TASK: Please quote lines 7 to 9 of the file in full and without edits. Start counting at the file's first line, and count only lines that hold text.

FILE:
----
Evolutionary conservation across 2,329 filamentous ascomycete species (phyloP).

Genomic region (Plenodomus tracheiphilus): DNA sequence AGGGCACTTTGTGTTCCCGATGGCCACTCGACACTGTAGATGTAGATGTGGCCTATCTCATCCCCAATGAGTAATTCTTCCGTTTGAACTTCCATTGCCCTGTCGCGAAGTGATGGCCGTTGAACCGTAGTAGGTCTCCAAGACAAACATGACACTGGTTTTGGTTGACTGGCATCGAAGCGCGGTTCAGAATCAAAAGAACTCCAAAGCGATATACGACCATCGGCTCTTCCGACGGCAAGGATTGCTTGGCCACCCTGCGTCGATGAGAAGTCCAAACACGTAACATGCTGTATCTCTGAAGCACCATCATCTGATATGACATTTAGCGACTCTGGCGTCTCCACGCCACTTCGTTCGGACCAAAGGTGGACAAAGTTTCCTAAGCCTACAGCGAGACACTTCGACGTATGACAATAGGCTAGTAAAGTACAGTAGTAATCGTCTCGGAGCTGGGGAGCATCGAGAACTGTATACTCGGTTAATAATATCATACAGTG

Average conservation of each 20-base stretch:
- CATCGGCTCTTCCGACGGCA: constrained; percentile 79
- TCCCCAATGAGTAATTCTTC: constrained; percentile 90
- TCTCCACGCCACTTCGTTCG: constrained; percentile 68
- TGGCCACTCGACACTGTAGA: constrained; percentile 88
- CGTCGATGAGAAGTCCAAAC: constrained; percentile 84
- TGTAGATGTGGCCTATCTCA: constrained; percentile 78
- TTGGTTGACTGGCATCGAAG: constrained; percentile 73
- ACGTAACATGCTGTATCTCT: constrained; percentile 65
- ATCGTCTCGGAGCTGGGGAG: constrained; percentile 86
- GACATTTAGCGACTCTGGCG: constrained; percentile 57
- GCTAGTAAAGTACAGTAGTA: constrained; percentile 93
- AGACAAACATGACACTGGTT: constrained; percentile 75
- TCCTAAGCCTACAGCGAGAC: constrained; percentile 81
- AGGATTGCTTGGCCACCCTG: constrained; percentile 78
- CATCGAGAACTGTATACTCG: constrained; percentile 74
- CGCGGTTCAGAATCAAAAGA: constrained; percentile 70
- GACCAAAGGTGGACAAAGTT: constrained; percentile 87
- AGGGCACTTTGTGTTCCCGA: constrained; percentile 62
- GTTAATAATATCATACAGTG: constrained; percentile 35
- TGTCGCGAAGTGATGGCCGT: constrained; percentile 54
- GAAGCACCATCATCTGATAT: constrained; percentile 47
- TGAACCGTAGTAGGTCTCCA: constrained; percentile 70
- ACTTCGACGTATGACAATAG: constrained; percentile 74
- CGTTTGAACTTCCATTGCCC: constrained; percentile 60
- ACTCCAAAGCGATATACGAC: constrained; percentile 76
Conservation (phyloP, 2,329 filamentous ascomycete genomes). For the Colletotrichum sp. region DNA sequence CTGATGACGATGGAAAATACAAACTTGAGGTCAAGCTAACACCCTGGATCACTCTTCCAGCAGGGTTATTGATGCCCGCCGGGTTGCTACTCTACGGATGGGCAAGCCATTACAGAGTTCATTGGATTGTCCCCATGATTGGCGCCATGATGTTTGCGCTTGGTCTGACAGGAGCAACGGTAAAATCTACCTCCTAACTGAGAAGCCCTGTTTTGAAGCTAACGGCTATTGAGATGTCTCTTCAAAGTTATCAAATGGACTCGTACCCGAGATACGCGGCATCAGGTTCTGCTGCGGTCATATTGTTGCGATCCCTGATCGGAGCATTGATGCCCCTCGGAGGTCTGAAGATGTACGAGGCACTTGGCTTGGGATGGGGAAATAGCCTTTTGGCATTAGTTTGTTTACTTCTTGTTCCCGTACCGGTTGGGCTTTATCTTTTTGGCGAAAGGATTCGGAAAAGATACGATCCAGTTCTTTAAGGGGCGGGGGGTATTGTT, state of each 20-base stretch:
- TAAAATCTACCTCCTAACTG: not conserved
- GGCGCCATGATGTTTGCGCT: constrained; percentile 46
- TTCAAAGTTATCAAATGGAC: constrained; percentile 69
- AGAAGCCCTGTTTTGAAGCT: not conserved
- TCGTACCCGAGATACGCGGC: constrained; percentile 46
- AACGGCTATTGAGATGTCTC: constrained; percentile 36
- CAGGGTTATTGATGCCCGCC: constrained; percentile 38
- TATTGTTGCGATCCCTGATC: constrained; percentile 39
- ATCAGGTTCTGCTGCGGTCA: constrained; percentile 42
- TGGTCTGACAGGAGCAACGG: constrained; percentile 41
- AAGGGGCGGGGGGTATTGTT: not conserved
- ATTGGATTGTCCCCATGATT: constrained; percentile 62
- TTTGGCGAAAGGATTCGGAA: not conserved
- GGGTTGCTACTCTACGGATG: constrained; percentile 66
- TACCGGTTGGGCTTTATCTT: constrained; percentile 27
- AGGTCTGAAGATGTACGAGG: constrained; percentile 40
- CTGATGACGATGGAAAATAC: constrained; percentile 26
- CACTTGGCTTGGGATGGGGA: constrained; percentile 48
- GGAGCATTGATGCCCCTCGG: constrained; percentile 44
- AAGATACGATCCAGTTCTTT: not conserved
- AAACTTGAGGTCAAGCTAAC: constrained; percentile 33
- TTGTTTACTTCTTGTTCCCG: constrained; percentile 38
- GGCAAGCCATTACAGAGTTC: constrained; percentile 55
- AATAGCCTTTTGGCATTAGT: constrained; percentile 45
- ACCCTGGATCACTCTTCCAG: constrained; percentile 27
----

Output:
- TGGCCACTCGACACTGTAGA: constrained; percentile 88
- CGTCGATGAGAAGTCCAAAC: constrained; percentile 84
- TGTAGATGTGGCCTATCTCA: constrained; percentile 78